We are foster parents. We love it. It has been the best thing to ever happen to us. It has helped our marriage and given us a common positive focus. It helps us to stay calm and patient at all times. The dogs bring bus so much joy. Yes its terribly hard to let them go, but letting go makes room for more blessings. Sorry for typos. I’m on my phone and don’t have my glasses.

    • fearfuldogs on

      Being able to develop a bond with people and have a good experience in a home is a real gift to a dog. Being a good foster caregiver is a valuable skill to have.

  5. April on

    Looking forward to this blog as we provide foster care and always love great input!

    • fearfuldogs on

      I hope the info I share is helpful. It’s such important work to be doing, taking on dogs in transition.

  6. Nancy LaBrozzi on

    Thank you for your response. I do know that she was in a couple of foster homes while she was in the shelterbecause she was pregnant when she was dropped off. She is not aggressive at all and likes other dogs as long as they are friendly. She is not aggressive towards aggressive dogs. Very calm submissive. I just wish she wasn’t so fearful of people, especially men. She automatically loved my Mother, have no idea why. At the vet they say shes very well behaved and sweet. After her heartworm treatment her confidence level went way up, much more normal dog behavior. More curious, sniffing, not startled by things on the ground, actually excited to go for walks. When we walk she is always on alert for people and wants to avoid them.That cant be good for her.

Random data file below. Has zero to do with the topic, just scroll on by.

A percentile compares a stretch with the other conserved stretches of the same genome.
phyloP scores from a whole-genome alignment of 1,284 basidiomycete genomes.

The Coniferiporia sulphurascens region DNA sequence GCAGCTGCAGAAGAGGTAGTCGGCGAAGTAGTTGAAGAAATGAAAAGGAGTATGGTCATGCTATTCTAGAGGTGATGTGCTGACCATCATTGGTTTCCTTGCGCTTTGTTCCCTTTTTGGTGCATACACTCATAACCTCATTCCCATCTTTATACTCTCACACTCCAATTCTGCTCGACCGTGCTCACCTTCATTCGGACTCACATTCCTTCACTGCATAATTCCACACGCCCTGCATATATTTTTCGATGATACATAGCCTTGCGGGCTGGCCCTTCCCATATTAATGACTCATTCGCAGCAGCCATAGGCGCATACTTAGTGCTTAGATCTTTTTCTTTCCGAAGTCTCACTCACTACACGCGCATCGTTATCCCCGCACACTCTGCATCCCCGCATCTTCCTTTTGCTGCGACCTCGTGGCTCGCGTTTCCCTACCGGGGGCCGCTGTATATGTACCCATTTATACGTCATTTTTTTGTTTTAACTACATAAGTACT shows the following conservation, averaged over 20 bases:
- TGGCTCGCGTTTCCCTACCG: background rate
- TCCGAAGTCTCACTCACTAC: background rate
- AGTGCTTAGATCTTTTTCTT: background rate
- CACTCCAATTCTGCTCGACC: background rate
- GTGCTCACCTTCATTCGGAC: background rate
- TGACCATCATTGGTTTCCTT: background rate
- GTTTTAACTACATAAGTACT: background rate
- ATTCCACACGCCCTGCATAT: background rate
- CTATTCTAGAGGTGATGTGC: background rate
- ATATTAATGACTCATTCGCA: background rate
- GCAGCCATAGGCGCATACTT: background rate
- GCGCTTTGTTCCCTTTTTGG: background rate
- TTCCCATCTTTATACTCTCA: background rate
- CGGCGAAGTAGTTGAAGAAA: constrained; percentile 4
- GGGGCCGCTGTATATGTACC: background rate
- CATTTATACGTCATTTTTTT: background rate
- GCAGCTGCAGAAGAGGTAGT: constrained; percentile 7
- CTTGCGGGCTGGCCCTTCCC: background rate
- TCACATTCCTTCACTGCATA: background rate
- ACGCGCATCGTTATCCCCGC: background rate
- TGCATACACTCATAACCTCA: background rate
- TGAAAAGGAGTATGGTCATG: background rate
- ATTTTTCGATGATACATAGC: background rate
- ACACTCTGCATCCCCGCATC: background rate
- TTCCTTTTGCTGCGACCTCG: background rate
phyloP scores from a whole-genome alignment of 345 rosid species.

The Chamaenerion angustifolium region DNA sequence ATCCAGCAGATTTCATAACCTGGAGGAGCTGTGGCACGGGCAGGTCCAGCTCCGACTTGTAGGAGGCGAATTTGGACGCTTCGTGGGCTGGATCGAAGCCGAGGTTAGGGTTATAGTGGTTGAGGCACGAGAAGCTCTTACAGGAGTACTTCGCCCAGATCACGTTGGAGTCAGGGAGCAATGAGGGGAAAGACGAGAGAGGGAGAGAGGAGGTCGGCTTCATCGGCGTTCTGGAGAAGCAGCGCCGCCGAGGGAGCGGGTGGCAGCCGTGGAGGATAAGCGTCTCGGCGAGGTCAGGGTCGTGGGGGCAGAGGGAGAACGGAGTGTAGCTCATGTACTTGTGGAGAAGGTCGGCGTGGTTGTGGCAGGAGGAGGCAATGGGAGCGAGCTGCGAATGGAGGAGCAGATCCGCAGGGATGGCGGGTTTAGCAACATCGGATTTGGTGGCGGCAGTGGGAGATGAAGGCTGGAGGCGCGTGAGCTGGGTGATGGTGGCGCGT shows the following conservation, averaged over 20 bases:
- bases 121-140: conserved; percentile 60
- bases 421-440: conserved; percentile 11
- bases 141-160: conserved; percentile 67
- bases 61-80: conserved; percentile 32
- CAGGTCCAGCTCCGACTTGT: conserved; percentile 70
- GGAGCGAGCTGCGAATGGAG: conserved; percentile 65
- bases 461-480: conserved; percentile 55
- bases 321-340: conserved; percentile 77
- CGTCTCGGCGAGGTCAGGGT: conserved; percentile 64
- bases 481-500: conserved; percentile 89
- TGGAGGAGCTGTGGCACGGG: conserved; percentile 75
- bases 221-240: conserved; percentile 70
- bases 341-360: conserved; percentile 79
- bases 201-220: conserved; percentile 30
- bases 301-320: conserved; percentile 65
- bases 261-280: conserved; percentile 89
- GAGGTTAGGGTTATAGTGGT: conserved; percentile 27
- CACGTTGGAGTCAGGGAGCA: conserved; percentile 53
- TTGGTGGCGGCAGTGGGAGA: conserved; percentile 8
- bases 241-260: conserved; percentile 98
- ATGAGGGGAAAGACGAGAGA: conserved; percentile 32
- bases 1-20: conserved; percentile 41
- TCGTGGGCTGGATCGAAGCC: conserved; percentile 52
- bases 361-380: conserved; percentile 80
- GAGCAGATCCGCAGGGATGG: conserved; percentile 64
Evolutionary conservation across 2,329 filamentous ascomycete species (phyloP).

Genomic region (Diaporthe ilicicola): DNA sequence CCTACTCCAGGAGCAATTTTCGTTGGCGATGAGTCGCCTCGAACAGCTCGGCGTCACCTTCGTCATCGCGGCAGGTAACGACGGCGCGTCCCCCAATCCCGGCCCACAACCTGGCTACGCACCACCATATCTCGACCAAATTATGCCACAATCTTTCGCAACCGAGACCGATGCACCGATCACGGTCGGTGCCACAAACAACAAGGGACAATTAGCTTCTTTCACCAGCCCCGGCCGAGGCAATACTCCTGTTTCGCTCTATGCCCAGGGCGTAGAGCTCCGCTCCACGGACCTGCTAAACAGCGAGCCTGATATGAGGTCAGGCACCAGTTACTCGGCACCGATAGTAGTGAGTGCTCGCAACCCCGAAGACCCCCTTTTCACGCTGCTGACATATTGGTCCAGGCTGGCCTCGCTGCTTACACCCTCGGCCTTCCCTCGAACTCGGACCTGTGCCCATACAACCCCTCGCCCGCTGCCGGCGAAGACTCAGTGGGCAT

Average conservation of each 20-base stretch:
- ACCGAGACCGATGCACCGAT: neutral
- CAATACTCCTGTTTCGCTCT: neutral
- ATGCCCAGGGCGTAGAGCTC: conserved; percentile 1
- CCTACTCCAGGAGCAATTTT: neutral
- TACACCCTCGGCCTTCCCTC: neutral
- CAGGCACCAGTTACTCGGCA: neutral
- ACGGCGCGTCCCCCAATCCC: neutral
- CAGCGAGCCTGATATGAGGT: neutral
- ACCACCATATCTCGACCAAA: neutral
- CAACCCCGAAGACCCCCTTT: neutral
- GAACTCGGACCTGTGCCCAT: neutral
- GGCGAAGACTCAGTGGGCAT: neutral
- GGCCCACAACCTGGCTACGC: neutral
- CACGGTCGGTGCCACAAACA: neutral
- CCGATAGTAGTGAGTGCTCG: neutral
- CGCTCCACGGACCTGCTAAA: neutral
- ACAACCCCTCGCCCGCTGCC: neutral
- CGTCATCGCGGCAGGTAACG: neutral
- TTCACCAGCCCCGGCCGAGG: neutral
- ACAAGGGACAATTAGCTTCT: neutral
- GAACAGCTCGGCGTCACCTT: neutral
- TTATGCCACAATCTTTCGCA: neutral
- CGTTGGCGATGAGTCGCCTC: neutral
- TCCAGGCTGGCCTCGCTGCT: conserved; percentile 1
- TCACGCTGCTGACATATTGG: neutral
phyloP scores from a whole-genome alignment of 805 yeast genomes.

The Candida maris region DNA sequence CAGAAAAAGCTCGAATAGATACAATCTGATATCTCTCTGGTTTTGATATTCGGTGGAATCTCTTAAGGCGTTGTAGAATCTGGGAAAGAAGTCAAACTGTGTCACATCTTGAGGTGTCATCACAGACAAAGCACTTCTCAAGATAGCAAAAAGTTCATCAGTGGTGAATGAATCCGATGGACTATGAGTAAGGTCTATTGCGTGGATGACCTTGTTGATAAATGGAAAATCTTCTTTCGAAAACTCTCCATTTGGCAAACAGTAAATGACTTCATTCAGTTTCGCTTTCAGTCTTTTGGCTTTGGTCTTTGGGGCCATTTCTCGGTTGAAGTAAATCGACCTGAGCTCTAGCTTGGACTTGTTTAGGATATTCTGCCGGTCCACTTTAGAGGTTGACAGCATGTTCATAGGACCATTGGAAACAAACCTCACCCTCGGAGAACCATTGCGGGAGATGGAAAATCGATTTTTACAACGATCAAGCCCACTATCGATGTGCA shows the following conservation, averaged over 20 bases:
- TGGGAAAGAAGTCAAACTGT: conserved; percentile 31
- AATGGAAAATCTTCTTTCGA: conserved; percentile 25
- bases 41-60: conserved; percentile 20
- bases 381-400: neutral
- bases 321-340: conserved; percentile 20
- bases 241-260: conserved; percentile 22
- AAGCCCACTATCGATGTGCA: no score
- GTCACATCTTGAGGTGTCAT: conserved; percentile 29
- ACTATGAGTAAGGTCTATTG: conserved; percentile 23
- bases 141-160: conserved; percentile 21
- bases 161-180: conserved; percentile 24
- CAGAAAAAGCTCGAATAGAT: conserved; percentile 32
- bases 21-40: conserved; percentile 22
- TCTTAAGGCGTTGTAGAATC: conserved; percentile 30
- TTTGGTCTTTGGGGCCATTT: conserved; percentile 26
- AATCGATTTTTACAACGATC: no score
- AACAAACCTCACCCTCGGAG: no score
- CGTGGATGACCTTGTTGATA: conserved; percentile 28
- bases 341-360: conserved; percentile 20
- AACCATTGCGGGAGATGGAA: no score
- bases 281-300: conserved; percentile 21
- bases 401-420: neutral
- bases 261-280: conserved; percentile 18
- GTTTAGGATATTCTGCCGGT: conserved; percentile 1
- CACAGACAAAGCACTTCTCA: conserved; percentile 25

________________________________

    • fearfuldogs on

      Please have a read through the fearfuldogs.com website, sorry if I’m being redundant, but I’ve put most of the important information to get started there. You can also find Fearfuldogs.com on Facebook pages and the Fearful Dogs Facebook group.

  7. De Cunningham. (@skye613) on

    Having just started a rescue (Global Dachshund X ) and searching for fosters homes I am extremely excited that you are writing this series. Thank you. I will share it with the wonderful people who have opened their homes to our pups.

    • fearfuldogs on

      It’s good of you to take on the work of running a rescue. One of the things I suggest groups do is track their dogs for at least 1-2 years. Without knowing whether a dog has been successfully placed there is no data to provide information as to whether the systems in place are working well. Good luck with your efforts. Please share the fearfuldogs.com website with anyone showing an interest in taking on a special needs dog.

  8. joan dana on

    i am interested in learning about fostering – would you send me some info? i am in robbinsville nc

    • fearfuldogs on

      Contact a local shelter or rescue group. They’ll be able to give you the information you need.

  9. Renee on

    Thank you for sharing and helping fosters! One of the things I love when I attend a dog training seminar is seeing how many fosters and rescues are in attendance. 🙂

    • Debbie Jacobs on

      So true. It’s great to see that people realize how important the role they play is and look for further education.

  10. Paula on

    the main question i get as a foster dog mom (3 years now) is don’t u get attached to the dogs. well, yes, i do. but my answer is the reward of giving the dog a forever home out weighs my attachment. that is until the one i have now. i have had for nearly a year. i foster pit mixes, which are very hard to place. fostering is great and i would recommend it for any one who has the time. the rescue provides for all the dogs needs, so there is no expense for the foster. you are doing a great service for the rescue and the dog. i teach all my fosters not to be food or toy aggressive. i don’t want one of ‘my’ dogs to add to the pit stereotype! my foster smothers me in kisses. 🙂

    • fearfuldogs on

      I think that bonding with a human is a skill foster caregivers SHOULD teach dogs.